Somehow I got in touch with Esteban, and with a trembling voice, told him that he needed to get here now. When he did, he was pacing the room. Stressed, worried, anxious–any adjective you can think of to describe a man whose wife is looking like death blown over and whose 23 week baby girl is seriously threatening to make an appearance. I calmly told him that it would be alright. I knew that, for today, we were going to be okay.
The doctors came in and bustled around. Checking hearbeats, and ultrasounds, trying to decide if my water had broken or not. One doctor said it had, and the other later said it hadn’t. They all told us that since the baby was breech, there was a very high chance that she would be strangled by the cord when the cord came out first—a cord prolapse—but that they would not recommend a c-section at this time since she was so very tiny, and probably wouldn’t survive anyway. A C-section would mean a scar up and down my belly and would impact my long term reproductive health. We had already had this conversation theoretically several times before, but now it was real time. Esteban was sick with stress over the decision. But I was at peace. I knew somehow that it was going to be okay, and by some miracle (because it really had to have been a miracle), I was able to trust God enough to say, “Ok. I don’t want a C-section.” That meant, that I didn’t want them to rush to do a C-section if my baby was in distress. That meant, that I didn’t want 24/7 fetal monitoring, because even if the baby’s heartrate dropped, they would not do anything. Saying that now, sounds totally absurd. But in that moment, in my heart, it made sense. I had a peace that God was holding my baby in the palm of His hand, and I trusted that she wasn’t going to be born today.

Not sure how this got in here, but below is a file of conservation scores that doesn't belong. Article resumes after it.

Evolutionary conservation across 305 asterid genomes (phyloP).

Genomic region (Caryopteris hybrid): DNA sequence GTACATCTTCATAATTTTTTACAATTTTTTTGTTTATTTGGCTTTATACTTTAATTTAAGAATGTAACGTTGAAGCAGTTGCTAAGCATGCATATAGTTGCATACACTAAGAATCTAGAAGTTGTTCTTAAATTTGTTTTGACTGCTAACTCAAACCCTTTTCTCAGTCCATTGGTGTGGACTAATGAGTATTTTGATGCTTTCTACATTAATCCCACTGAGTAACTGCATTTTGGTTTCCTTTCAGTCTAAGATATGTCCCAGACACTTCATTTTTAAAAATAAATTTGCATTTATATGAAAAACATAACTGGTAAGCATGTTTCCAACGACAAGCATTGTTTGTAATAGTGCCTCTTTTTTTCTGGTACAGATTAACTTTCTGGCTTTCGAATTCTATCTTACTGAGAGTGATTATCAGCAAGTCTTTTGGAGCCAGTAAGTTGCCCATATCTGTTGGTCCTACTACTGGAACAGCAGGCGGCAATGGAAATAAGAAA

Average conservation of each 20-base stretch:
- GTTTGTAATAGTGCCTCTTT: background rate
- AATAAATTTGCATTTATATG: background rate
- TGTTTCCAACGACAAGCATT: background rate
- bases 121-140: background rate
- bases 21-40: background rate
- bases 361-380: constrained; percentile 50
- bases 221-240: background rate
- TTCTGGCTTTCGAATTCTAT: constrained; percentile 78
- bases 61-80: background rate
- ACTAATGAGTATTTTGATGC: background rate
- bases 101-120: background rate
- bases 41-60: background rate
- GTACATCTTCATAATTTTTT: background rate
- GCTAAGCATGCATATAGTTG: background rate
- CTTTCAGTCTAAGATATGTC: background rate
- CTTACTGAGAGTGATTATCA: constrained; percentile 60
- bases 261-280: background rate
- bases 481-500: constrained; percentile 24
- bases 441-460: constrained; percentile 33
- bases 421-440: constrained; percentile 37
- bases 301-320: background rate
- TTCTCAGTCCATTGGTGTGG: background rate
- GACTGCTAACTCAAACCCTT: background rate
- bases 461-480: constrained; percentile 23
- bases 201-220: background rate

They hooked me up to magnesium, that God-awful drug again, both to stop the contractions and because if a baby is born so early, the magnesium just before birth helps their neurological development and prevents brain bleeds. And I felt like I was on fire, and dry heaved all day long. You can’t eat while you take this medicine, and it makes you feel horribly nauseous. And if you know me, you know that hunger and nausea is a terrible combination, so I threw up nothing for hours. Miserable.